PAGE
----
2. Hmmm this an intriguing post. I never saw a problem with do-rags. Of course I would not suggest someone to go out in public wearing a do-rag as it not necessarily the trendest fashion statement. Now at first glance it can be seen as culturally biased, in particular when it is a dominant group that it is participating in the act. At the moment, I cannot say that I agree or disagree about it being a culturally biased move yet it does cause me to wonder why such a ban could happen. These guys are not wearing them out on the street; they are worn under helmets. The NFL players are even saying that they are using them to prevent hair loss.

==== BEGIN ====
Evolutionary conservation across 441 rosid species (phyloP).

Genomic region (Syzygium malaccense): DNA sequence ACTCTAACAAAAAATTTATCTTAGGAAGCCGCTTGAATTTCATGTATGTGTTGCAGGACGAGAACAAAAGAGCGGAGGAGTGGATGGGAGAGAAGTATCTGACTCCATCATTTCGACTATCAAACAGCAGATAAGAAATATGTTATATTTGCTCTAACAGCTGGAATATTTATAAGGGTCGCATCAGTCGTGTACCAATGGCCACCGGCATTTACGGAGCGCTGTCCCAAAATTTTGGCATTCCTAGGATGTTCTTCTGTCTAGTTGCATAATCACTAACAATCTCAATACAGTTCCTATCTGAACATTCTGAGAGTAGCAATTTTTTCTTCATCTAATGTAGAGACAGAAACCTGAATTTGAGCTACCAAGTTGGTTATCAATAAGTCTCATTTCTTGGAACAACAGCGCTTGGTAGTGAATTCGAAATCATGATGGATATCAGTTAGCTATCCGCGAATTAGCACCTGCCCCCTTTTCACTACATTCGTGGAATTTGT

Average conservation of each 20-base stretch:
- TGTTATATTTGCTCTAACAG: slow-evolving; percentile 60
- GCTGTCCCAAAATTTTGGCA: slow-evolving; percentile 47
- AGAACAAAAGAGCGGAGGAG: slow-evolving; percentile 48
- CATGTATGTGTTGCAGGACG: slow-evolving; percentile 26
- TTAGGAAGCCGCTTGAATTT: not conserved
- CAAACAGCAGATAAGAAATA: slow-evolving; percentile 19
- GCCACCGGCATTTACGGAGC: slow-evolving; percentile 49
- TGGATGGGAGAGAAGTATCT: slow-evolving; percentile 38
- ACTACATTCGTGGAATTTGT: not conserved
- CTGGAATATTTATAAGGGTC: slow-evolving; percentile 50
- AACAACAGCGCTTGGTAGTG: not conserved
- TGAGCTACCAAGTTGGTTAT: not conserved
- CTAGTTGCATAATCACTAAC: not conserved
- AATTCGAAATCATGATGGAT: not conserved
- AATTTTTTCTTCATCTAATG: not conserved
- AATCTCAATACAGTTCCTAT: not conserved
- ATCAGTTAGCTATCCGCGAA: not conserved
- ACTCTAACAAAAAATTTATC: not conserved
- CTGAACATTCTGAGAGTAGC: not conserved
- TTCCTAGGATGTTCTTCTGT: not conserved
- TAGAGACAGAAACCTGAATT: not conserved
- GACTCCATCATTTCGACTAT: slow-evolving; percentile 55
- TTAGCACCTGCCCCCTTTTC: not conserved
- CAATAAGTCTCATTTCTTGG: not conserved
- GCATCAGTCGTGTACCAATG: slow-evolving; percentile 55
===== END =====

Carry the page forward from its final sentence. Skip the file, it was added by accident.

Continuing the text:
For the NFL to compare themselves to a business and want to uphold professional standards I believe is merely a poor excuse for banning the do-rags. If they want to uphold a standard, how about making players with tattoos that are completely offensive and lewd cover the tattoos. Do-rags don't necessarily promote gang violence. People promote gang violence. For something as small as do-rags to even be considered related to gang violence can be taken too far. If do-rags should be considered, then why don't we consider the colors that teams wear? If anything else can promote anything gang-related, it would be the colors people wear.